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Facilitated Communication Consent Claimed in Sexual Assault Trial


A Rutgers-Newark professor was accused of sexually assaulting a disabled man. During her September 2015 trial, she claimed that she and the alleged victim were in a romantic and sexual relationship despite his (apparent) inability to communicate. Prof. Anna Stubblefield claims that the man, identified as D.J. who has cerebral palsy, consented to sex through the long-discredited technique facilitated communication (FC). As reporter Bill Wichert noted:

The state’s experts have said the 34-year-old man, known as D.J., is unable to speak and has intellectual and physical disabilities, but Stubblefield claimed “he wasn’t intellectually impaired at all,” and that he could communicate by typing on a keyboard with her assistance. “None whatsoever,” Stubblefield said when her attorney asked if she had any doubts about whether the relationship was consensual. “Because I knew he was the one who was saying everything that he typed.” As they became romantically involved, Stubblefield said “it was initiated on both sides,” and they made sure each other “was good with what was happening.” She referred to their romance as “just a regular relationship.”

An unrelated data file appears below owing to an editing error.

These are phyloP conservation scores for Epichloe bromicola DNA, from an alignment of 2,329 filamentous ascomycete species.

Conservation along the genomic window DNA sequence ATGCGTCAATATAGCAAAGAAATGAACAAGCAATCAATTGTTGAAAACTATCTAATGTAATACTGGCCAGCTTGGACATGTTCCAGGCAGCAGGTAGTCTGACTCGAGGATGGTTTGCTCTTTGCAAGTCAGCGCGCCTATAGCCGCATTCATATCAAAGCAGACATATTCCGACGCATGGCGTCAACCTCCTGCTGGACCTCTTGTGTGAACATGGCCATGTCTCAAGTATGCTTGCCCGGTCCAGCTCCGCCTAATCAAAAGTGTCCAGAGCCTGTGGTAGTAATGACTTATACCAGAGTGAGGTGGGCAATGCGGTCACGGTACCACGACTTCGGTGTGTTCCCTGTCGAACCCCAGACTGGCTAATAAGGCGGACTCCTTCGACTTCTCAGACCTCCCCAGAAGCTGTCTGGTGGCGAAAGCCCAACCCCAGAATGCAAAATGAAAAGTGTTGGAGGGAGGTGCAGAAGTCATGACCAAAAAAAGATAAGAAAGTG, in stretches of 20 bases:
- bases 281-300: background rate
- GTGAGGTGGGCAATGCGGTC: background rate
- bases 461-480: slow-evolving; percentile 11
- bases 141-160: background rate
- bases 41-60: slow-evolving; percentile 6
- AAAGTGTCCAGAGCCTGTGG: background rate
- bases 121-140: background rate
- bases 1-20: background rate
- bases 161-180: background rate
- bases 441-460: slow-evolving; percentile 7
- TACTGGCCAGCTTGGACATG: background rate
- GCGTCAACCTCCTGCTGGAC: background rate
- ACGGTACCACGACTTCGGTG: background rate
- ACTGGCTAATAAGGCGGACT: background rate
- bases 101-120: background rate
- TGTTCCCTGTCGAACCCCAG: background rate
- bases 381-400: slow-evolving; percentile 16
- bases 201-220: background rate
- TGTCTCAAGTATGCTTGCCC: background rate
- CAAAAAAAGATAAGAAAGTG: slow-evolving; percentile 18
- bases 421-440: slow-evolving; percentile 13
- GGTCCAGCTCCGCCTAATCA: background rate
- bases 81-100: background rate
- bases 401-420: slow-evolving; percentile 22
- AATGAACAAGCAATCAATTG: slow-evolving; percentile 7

In the 1980s, many parents of autistic children turned to facilitated communication, which had been claimed to help autistic individuals, and especially children, to communicate. The technique is based on the idea that an autistic child’s inability to communicate is caused not by a brain disorder but instead a muscular or nerve disorder that prevents them from producing speech. (Stubblefield claims that is the case with D.J., though his doctors state that he is not just physically but also mentally impaired.) In 50 Great Myths of Popular Psychology, Scott O. Lilienfeld, Steven Jay Lynn, Barry Beyerstein, and John Ruscio describe facilitated communication:

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